While many of us are taught to project an image of success, perfection, and strength, there is much to be gained from owning and even sharing your own weaknesses or vulnerabilities. By acknowledging our ability to practice vulnerability, we can actually empower ourselves and learn to connect with others more authentically. When you put up emotional walls and defenses, you may be blocking yourself from fully experiencing life. Yes, it is true that trusting people can end in emotional pain, but without being willing to take the risk to trust, you might miss out on some of life's greatest joys. If others have hurt you in the past, this article will outline what you need to know in order to trust again.
Can I Trust Again?
When it comes to trusting someone again, it is not an impossible task. Peer reviewed studies and research shows that you can trust anyone with practice, and most people can be trusted in the right circumstances—even if they have been untrustworthy in the past. Of course, this concept is easier said than done, since you have to be sure that a relationship is set up for complete honesty and openness. This relationship work can take a lot of effort. Just know, you are not alone in your unwillingness to trust others; keep reading for more information on facing and working on trust issues.
Facing Trust Issues
If you have trust issues because you have experienced broken trust in the past, you may project this fear onto those around you. As the hurt part party, this reaction to bad behavior makes sense in many cases. But, you may unintentionally close yourself off from others with good intentions—people who want to form connections with you. If you feel that you are just waiting for someone to let you down or stop liking you, then you may not have healed from trust issues. When we fail to give another person a fair chance and are expecting others to make mistakes or hurt us in the beginning of a new relationship, we can fall into a self-fulfilling prophecy. By pushing those who may be healthy influences away, you may even be reinforcing the belief that the world is a scary, dangerous place filled with people meant to do you harm. You might challenge yourself, and ask whether you are creating walls around you.
When we conceal our vulnerabilities or run away from them instead of working to rebuild trust, we miss an opportunity to learn or grow; and we may unintentionally shut ourselves off from others. Taking an overly protective stance can lead to constant worrying about what others think or what might happen in the future. It also takes away from our ability to be present within the moment.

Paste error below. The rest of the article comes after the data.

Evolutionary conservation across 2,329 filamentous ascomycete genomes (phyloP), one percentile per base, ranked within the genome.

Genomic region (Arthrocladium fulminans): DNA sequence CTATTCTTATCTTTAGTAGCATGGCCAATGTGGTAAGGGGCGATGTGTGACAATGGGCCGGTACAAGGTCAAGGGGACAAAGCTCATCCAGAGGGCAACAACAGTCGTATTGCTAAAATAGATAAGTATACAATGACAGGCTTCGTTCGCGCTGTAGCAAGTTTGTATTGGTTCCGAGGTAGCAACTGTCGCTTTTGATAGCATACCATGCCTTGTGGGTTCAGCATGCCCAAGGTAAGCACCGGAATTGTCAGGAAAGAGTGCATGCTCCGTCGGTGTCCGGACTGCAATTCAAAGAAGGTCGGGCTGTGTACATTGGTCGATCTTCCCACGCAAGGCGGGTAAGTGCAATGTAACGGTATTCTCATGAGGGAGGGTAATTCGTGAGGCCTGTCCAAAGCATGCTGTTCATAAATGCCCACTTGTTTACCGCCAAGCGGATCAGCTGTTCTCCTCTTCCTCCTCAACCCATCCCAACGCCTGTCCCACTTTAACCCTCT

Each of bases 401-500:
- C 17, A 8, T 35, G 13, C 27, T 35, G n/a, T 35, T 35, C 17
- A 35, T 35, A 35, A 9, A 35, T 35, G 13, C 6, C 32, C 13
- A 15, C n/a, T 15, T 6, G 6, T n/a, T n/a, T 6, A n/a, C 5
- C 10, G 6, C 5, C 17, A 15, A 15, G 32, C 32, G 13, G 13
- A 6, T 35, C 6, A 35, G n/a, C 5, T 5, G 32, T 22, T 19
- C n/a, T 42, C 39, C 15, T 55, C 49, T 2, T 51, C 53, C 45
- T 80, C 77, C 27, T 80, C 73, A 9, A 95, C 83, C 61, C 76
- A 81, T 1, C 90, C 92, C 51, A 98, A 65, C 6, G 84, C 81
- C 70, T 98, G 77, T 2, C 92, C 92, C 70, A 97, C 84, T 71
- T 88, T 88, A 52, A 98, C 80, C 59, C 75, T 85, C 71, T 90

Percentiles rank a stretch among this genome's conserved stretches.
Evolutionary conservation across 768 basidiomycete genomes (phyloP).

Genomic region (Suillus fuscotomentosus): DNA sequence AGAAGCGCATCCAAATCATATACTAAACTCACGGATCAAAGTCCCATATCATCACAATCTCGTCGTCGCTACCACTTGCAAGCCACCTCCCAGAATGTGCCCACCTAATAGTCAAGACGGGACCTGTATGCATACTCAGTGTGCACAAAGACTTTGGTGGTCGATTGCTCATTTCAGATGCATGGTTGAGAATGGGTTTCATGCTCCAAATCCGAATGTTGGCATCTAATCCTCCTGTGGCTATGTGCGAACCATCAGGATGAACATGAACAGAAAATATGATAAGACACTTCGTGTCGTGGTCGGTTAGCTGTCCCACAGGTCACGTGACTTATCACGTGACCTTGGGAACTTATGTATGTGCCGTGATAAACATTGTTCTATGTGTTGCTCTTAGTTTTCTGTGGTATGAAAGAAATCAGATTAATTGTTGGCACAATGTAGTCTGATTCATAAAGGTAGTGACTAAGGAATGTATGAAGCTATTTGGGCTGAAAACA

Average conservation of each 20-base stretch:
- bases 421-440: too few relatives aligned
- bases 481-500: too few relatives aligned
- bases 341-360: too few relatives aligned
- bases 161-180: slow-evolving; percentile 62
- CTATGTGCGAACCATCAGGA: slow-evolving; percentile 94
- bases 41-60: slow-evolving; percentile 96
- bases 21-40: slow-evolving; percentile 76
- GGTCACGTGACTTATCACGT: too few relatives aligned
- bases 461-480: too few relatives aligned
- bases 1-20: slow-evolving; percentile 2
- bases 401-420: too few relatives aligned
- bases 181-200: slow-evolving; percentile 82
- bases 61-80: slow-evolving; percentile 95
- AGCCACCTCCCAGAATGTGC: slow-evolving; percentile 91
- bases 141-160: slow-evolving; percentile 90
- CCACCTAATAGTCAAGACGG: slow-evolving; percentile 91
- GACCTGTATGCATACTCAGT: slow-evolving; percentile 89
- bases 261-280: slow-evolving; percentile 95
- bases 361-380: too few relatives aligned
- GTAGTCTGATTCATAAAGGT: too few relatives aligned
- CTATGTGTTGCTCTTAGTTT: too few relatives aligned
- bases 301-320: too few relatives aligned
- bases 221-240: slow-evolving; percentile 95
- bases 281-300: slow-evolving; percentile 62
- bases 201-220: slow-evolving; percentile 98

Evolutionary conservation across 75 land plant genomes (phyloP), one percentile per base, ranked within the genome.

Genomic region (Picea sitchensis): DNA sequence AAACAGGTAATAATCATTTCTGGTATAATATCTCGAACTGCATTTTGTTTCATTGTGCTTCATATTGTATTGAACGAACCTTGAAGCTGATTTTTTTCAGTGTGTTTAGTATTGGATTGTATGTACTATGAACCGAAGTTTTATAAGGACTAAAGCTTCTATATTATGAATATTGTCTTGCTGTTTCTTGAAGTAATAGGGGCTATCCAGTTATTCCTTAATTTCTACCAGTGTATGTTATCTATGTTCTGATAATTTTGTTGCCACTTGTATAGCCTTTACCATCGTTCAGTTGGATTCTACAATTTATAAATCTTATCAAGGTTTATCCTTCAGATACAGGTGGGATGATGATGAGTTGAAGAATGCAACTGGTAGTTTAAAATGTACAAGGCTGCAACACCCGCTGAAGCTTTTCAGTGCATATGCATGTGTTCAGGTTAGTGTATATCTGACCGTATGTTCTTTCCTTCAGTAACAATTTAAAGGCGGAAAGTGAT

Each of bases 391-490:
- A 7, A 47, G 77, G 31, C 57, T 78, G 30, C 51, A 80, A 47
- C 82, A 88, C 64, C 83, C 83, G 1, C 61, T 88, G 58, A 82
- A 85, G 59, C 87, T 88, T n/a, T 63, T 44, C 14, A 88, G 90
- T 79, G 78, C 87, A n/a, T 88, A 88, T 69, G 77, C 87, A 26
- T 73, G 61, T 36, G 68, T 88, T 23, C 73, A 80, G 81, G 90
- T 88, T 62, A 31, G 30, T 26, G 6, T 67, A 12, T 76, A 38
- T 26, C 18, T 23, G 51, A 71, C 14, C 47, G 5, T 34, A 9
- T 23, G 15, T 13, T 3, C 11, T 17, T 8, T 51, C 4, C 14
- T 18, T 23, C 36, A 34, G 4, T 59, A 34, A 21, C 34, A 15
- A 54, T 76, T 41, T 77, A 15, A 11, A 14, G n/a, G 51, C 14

However, if you have been hurt by others in the past, it's only natural to feel concerned about whether or not it's safe to trust. You may accidentally see false red flags in small things because of previous negative experiences, become convinced that bad things happen always, and want to end things before you become vulnerable. After being hurt and betrayed, it makes sense that it can be difficult to trust again. However, there is hope that this can be worked through and overcome.
We all need some degree of security, stability, and consistency in order to trust people and feel safe. If you have lost the trust of someone close, such as the trust of a family member or a partner’s faith, then you may need to learn to practice self-care by protecting yourself emotionally—from abuse, manipulation, or conflicts—by limiting your contact with certain people and setting good boundaries. This can be a part of the healing process as well.
One way to let those barriers down is to ask yourself, truthfully, if you have been hurt in the past, and if this might be influencing your relationships as a result. If you have been hurt, but think that you have dealt with these feelings, you might consider seeking professional help to examine, come to terms with, and begin to heal from your past. Understanding how the past influences your current relationships can help you become more aware of you triggers, fears, and defense mechanisms. If you are afraid of being rejected or abandoned, try to remind yourself that there are many other people who will embrace you as you are. Engaging in the therapeutic process can also help you establish a deeper relationship with yourself, where you let go of internal judgment and criticism and learn self-forgiveness and compassion. Psychology today has the tools to allow you to begin the process of rebuilding trust with others in a safe setting. Here are a few truths that can help you overcome fear of trusting: